I will be filing my final weekly claim for unemployment benefits on Sunday. I won’t be able to answer YES to the question regarding having a start date for full-time employment, but I am optimistic about the future.
For the past 25 weeks I’ve poured myself into the work of finding full-time employment and it’s been quite the journey: exciting and arduous, invigorating and demoralizing.
Since February 2021, I’ve had 100 interviews with over 70 companies. I consider that an accomplishment even though all of my efforts resulted in a total of 17 weeks paid work with two different companies and three volunteer roles.
I have wanted to “quit” this job of looking for a job so many times this year, but I persevered and in the process I’ve learned a lot about myself. I’ve reassessed what I want, need, and desire in an employer and reexamined all my strengths and weaknesses.
I’ve also identified key problems in the hiring process that have left me frustrated, yet inspired to create a better and more equitable system.
One personality trait that has led to many achievements in my life is my inability to see a problem without wanting and trying to fix it. I’m determined to take all the lessons I’ve learned to help others navigate long-term unemployment without losing hope and their core identity. Stay tuned for more information on how I plan to do this.
In the meantime, I’d like to make a huge plug for davidolenick.com whose illustrations and designs speak to me every day! THANK YOU for making me smile during difficult times.
As a RRCA certified race director and running coach, I volunteered with the Charlottesville Track Club for over 13 years by creating logos, managing training programs, and promoting events. My proudest achievement is the creation of the Rivanna Greenbelt Marathon in 2014. The 10th running of the event will be celebrated on December 4, 2022.
I worked for 22 years at Learning Without Tears, a family-owned company that specializes in handwriting, literacy, and keyboarding. It seems a bit kismet considering I had horrible penmanship as a child despite always loving to write, eventually earning my MFA in Creative Writing from George Mason University.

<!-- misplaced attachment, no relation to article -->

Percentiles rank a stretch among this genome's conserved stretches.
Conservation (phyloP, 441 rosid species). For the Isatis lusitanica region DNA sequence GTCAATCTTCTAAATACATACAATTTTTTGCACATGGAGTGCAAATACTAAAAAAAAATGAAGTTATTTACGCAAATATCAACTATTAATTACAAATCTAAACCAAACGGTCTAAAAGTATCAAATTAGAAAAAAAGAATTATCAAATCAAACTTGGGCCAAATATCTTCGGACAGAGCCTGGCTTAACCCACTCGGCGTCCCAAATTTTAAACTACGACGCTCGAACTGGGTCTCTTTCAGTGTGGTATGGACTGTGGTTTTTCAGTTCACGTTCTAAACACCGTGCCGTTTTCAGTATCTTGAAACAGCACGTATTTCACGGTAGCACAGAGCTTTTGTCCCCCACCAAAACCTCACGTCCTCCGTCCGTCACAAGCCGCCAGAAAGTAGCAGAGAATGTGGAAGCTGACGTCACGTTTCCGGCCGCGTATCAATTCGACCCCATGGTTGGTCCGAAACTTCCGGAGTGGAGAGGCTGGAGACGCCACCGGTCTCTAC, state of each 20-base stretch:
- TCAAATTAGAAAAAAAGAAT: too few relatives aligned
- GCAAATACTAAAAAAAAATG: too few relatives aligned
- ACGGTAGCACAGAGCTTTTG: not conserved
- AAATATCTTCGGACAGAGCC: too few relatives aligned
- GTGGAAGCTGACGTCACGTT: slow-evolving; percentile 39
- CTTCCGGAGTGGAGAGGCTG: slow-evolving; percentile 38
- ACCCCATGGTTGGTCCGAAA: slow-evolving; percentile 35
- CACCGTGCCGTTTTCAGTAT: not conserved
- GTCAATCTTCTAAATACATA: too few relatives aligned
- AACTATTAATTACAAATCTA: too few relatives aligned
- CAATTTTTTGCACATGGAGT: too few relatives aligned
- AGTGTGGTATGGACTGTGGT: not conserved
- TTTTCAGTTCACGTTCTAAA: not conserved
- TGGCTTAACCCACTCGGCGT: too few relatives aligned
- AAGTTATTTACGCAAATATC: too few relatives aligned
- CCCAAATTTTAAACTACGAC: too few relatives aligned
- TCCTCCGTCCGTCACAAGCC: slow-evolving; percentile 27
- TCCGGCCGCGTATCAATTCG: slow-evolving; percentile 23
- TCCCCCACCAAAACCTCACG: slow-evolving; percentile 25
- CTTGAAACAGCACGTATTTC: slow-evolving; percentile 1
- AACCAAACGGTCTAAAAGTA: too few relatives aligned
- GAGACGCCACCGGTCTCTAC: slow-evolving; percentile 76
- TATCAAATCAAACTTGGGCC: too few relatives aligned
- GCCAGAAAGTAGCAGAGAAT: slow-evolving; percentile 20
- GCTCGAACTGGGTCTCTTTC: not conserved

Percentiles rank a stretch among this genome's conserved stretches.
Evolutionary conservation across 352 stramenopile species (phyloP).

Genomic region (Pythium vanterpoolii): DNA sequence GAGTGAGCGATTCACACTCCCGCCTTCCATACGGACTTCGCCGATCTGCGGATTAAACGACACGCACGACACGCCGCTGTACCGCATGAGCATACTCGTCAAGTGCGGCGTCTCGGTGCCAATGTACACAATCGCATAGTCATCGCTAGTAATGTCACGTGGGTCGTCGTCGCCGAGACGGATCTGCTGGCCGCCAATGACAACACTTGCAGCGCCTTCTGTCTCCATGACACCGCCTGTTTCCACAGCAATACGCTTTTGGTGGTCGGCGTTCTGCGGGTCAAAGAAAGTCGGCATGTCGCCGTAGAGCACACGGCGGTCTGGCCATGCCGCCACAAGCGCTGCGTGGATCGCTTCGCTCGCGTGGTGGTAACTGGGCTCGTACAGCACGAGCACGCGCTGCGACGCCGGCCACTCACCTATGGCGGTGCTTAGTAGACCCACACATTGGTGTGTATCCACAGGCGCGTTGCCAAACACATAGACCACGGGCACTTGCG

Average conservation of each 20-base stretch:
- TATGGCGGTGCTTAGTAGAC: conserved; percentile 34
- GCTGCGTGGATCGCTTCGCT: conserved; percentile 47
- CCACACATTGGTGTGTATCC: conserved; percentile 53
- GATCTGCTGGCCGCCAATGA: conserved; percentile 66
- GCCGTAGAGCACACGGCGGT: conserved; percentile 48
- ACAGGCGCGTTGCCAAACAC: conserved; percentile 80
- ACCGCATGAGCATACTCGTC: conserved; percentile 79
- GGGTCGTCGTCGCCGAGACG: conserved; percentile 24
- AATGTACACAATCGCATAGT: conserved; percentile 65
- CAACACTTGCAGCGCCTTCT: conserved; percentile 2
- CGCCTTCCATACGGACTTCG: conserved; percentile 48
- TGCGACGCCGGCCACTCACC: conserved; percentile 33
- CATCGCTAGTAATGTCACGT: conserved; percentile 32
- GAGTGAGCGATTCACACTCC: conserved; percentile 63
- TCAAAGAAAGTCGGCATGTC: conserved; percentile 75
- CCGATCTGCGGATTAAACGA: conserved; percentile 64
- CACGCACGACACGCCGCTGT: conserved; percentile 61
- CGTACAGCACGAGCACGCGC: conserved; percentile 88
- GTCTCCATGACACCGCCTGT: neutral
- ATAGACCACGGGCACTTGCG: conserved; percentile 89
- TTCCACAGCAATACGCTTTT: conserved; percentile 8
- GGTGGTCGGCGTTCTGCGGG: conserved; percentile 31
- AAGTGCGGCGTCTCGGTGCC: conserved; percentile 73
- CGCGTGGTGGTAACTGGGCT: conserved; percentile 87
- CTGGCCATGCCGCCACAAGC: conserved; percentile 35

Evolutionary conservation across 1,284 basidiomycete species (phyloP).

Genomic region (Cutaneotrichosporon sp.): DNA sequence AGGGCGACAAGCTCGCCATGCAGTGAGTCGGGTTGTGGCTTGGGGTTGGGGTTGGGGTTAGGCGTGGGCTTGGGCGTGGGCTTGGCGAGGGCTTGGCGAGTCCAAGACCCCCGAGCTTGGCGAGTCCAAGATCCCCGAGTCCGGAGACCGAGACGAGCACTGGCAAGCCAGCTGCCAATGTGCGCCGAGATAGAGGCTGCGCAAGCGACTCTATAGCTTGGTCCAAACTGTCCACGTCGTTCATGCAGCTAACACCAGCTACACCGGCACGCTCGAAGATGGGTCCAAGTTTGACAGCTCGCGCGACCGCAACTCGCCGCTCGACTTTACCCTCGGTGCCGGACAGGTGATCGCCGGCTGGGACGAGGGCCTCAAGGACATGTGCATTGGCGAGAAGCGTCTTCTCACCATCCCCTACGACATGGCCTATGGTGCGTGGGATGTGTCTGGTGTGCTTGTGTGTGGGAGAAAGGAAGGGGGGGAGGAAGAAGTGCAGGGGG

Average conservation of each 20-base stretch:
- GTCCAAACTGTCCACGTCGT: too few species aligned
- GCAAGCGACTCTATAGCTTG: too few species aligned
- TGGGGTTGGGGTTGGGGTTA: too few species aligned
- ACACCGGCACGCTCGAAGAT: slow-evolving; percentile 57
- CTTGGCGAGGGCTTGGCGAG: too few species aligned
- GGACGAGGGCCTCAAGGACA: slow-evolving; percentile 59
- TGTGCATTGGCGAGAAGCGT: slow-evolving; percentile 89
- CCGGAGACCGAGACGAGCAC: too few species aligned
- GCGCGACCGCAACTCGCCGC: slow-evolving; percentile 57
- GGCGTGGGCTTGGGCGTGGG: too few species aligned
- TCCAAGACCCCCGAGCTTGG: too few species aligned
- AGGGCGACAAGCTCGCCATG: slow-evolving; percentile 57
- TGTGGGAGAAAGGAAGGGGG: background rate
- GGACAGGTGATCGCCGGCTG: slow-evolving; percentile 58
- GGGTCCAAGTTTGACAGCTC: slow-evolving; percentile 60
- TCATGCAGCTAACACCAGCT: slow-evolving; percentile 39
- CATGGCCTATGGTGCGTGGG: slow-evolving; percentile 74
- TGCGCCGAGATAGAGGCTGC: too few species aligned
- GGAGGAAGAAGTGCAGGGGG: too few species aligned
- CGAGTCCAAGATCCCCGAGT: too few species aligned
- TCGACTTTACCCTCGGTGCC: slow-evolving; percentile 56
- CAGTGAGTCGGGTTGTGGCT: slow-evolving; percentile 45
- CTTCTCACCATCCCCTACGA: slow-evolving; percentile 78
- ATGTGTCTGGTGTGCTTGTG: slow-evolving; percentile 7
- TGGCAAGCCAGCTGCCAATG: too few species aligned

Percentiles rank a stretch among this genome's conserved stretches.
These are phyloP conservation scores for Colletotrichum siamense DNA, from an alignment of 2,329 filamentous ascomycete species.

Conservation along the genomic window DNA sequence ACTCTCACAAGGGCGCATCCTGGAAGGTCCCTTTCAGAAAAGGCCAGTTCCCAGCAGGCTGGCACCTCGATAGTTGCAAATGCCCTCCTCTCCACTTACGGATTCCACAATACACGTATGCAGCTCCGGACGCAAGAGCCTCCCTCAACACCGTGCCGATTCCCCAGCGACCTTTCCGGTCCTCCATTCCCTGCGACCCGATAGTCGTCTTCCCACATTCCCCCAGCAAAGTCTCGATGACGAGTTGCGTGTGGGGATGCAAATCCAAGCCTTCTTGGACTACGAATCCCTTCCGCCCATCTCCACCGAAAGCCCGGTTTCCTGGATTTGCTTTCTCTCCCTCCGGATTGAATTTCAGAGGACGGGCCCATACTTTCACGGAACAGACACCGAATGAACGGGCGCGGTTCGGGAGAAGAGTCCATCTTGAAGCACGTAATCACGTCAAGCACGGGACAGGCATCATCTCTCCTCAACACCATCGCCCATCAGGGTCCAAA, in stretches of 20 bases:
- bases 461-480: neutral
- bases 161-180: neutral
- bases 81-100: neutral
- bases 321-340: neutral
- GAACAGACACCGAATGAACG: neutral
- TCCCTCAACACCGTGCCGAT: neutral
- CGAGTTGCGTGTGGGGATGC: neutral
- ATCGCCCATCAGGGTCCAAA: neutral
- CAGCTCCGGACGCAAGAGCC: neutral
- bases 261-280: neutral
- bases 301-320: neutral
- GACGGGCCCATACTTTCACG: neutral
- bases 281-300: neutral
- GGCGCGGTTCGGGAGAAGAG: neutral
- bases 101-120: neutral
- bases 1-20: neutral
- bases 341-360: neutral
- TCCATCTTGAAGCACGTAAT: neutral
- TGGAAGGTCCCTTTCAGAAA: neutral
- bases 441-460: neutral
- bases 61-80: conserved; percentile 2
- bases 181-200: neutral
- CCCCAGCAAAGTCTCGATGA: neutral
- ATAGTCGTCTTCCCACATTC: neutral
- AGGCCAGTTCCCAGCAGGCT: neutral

I was born in Findlay, OH, raised in Reading, PA, worked in DC for 12 years, living in Charlottesville, VA since 2005.
favorite inspirational quote:
“Our doubts are traitors and make us lose the good we might oft win by fearing to attempt.”
From “Measure for Measure” by Shakespeare
I am not a huge Shakespeare fan, I prefer James Joyce, but my husband is a 17th century scholar who shared his colleague’s favorite Shakespeare quote with me back in 2012. It’s been a running mantra and Geeks Who Drink Trivia team name ever since!
I got married on Bloomsday, June 16, the day depicted in James Joyce’s novel Ulysses. I named my son, Laoghaire Ignatius, after the Irish town Dún Laoghaire where you’ll find the James Joyce Tower & Museum and a character from the short story “A Little Cloud” in Dubliners. My daughter’s name, Annalivia Plurabelle, comes from a character in Finnegans Wake, who’s a personification of the River Liffey, which flows through Dublin.
what I do for fun:
I love long walks, slow runs, Pokémon GO, Geeks Who Drink Trivia, and Wordle.
if I could have one magical super power:
When Fran proposed to me on my 29th birthday (May 18th), I knew immediately that I wanted to elope less than 30 days later on June 16th: Bloomsday.
We took a course on Ulysses together at George Mason University and had fond memories visiting the historical sites associated with the novel during trips to Dublin in 1999 and 2000.
I’ve got to write more about the other ways I’ve incorporated James Joyce into my personal life, most importantly in the naming of my children!
Here’s my new mantra to calm some of the anxiety I experience before interviews:
“I have no one to please and nothing to prove. I don’t even know if I want this job yet!”
I found this quote after googling “I hate interviews will i ever get a job”. Seriously.
The article, which includes tips on overcoming interview anxiety, stated the obvious:
“A job interview is a very artificial situation.“
Perhaps the key to improving the interviewing process is taking steps to encourage a more authentic conversation rather than to have a static test.
Having endured nearly 100 interviews over the past year, I know that the best ones happen when the script is ditched and real personalities are revealed.
I strongly believe that if you have a set list of questions you want to ask prospective employees during an interview then include that as part of the application process.
Requiring applicants to answer specific questions when submitting a resume helps both you and the applicant by weeding out those who are blinding submitting generic cover letters to dozens of employers (full disclosure, I’ve been guilty of this!).
It’s immeasurably helpful for me to understand exactly what a company wants when they put the extra effort into creating a more equitable process for hiring. I’ve written about this before, but it bears repeating.
I plan to examine more lessons learned from my own experiences, but in the meantime, here are some useful resources I’ve found online.
Just tell candidates what you’re going to ask ahead of time.
It's time to make transparent interviews the new normal.
TIPS ON OVERCOMING INTERVIEW ANXIETY
INTERVIEW QUESTIONS TO ASK EMPLOYERS